Summary: KRDO News Channel 13 reports on MAPS’ clinical trial into medical marijuana as a treatment for military veterans with posttraumatic stress disorder (PTSD), highlighting that the trial has recently received the final necessary government approval from the Drug Enforcement Administration (DEA). "Drug regulators said it would never happen, but now the DEA has approved the first ever marijuana study for veterans with PTSD," reports KRDO News Channel 13 staff.
Originally appearing here.
Drug regulators said it would never happen, but now the DEA has approved the first ever marijuana study for veterans with PTSD.
It’s a groundbreaking decision and a major shift in policy for the DEA.
“I’m very excited as a United States Army veteran that the DEA went back on its word,” said David Gambrell, a veteran living in Colorado Springs.
Gambrell is pleasantly surprised by the DEA’s change of heart.
The administration has long resisted the legalization of marijuana, even denying its medicinal potential. “I’m so thankful and grateful that the DEA is being mindful,” said Gambrell.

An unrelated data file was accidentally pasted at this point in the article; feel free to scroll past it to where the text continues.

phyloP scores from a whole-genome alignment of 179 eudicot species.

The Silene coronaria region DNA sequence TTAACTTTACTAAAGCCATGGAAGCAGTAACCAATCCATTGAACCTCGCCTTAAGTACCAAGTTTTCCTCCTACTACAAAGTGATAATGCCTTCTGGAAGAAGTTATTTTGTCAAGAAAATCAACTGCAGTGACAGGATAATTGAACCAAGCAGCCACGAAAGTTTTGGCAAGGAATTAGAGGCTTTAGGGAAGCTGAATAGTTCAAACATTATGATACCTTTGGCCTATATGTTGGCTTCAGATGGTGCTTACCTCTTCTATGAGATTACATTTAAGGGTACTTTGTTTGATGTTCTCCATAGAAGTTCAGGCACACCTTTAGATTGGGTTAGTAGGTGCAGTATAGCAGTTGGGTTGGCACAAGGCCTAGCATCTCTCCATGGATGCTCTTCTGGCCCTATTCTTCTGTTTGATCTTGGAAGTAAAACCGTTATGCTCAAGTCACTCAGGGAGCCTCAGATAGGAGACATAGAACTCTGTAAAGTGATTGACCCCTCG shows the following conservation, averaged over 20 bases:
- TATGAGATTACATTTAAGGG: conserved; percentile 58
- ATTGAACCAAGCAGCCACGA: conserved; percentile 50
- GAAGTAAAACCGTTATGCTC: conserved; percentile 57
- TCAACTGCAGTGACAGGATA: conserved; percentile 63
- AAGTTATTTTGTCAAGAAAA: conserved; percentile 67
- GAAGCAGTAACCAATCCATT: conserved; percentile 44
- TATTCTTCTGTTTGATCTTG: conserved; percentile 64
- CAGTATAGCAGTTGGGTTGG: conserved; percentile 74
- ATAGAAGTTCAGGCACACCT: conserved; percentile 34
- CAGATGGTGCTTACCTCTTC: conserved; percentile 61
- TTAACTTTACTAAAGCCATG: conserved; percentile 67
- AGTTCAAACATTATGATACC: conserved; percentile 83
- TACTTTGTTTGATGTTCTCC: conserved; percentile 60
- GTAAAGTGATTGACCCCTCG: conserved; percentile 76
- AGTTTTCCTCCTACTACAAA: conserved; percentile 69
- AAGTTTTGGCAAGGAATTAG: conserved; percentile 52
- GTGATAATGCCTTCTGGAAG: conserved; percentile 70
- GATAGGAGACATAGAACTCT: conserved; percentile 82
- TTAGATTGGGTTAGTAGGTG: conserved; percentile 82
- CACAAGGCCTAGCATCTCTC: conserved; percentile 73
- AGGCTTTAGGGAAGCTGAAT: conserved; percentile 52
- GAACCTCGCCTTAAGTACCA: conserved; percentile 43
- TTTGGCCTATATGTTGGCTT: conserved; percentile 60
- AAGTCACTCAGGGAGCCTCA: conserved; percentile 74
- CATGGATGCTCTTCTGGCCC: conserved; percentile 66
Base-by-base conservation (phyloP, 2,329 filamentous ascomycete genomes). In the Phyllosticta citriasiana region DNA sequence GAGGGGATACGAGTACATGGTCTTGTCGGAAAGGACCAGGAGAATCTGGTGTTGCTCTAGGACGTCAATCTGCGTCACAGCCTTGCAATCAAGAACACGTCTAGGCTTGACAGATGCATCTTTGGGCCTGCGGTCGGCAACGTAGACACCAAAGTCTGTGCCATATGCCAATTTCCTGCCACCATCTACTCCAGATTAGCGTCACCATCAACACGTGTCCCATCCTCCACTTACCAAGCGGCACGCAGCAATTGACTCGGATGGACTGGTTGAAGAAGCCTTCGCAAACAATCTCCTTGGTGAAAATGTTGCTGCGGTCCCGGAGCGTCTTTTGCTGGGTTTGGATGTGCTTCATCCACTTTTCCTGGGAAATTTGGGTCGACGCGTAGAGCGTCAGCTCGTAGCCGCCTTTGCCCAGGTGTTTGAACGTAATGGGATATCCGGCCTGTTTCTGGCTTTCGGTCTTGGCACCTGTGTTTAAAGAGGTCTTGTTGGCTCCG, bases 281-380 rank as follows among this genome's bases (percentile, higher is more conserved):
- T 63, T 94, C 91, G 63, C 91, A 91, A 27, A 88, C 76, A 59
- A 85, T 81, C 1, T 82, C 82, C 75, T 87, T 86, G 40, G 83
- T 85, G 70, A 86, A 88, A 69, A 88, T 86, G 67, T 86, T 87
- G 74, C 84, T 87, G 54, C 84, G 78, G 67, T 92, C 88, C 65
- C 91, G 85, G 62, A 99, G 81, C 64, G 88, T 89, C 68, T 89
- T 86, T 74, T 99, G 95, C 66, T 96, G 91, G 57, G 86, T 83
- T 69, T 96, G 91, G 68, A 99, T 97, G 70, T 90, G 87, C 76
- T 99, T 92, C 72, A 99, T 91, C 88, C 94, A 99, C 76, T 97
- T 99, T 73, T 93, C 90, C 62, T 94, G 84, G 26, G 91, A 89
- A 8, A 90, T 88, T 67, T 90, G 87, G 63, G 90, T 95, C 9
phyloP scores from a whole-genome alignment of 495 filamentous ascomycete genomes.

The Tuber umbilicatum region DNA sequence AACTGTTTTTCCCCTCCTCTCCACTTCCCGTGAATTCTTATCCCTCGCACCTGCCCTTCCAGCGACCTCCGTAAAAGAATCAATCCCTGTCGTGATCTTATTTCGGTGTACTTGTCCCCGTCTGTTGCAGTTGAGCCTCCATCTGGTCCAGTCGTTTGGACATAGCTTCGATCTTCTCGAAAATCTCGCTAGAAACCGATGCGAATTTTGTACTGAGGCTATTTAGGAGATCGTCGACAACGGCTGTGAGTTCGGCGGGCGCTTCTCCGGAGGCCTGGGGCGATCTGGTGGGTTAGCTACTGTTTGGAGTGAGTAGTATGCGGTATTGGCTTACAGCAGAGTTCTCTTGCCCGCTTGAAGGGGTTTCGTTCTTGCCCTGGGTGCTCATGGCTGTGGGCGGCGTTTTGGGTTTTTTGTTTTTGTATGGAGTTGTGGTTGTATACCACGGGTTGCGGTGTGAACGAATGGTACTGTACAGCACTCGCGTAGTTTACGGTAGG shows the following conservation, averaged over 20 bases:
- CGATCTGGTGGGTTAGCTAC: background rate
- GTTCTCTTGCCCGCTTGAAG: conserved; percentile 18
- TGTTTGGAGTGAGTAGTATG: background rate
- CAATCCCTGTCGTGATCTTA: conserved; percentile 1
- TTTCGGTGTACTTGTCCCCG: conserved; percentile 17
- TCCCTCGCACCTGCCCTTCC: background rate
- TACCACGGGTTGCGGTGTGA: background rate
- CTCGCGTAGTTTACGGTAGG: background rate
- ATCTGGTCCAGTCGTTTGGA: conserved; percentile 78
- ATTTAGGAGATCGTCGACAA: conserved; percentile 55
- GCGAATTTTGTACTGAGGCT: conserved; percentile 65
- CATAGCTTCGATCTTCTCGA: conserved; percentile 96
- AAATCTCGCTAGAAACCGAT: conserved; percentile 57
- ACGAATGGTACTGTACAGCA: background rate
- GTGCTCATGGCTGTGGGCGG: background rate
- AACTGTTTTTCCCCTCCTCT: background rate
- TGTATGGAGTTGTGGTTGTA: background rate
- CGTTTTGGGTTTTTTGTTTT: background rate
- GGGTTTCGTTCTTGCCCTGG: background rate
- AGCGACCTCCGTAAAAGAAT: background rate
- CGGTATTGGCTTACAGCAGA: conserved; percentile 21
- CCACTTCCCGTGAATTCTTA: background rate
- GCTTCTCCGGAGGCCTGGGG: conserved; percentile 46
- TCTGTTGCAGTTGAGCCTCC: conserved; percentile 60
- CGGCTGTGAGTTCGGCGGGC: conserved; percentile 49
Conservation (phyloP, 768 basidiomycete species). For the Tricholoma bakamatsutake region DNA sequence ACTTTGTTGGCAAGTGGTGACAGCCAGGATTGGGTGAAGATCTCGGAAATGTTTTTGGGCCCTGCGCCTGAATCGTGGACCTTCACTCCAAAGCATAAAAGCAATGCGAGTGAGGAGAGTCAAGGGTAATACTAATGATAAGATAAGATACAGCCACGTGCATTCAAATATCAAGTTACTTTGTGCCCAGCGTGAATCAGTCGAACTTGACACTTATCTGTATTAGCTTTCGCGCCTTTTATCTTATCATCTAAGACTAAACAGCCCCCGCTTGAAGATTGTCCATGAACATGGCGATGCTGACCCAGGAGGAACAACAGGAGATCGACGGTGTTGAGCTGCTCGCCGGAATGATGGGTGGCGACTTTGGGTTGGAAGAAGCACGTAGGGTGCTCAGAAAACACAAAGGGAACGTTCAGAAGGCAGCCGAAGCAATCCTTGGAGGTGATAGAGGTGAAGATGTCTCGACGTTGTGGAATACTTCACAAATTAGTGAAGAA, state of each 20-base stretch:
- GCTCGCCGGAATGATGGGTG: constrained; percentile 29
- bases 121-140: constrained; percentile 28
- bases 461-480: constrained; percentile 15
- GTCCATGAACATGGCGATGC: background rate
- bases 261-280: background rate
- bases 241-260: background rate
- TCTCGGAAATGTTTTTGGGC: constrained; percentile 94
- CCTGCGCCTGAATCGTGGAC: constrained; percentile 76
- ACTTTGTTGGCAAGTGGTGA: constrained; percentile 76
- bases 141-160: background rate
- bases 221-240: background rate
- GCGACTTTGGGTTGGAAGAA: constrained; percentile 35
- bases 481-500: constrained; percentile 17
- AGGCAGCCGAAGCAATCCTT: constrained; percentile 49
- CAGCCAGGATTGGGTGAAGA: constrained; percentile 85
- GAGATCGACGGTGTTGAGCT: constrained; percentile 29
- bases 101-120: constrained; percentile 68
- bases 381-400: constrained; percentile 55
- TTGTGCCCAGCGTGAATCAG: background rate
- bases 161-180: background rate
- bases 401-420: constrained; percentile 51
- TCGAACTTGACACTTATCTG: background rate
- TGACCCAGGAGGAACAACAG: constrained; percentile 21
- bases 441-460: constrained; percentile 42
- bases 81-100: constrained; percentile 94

The DEA approved this first-of a kind study to see if smoking marijuana can help veterans’ and their PTSD.
“As a veteran, a father and a husband cannabis has drastically changed my life with post dramatic stress disorder,” said Gambrell.
After eight years of taking 16 pills a day, Gambrell said he’s found his medicine, but he still has to buy it recreationally.
“Cannabis was able to help me sleep at night, eliminate flash backs and stop the nightmares,” said Gambrell.
The Colorado Health Department is helping with the cost of the study. It’s paying more than $2 million in grant money.
Seventy-six veterans will be involved in the first round of testing next month.
The veterans will smoke different strains of marijuana to see its effects on their PTSD.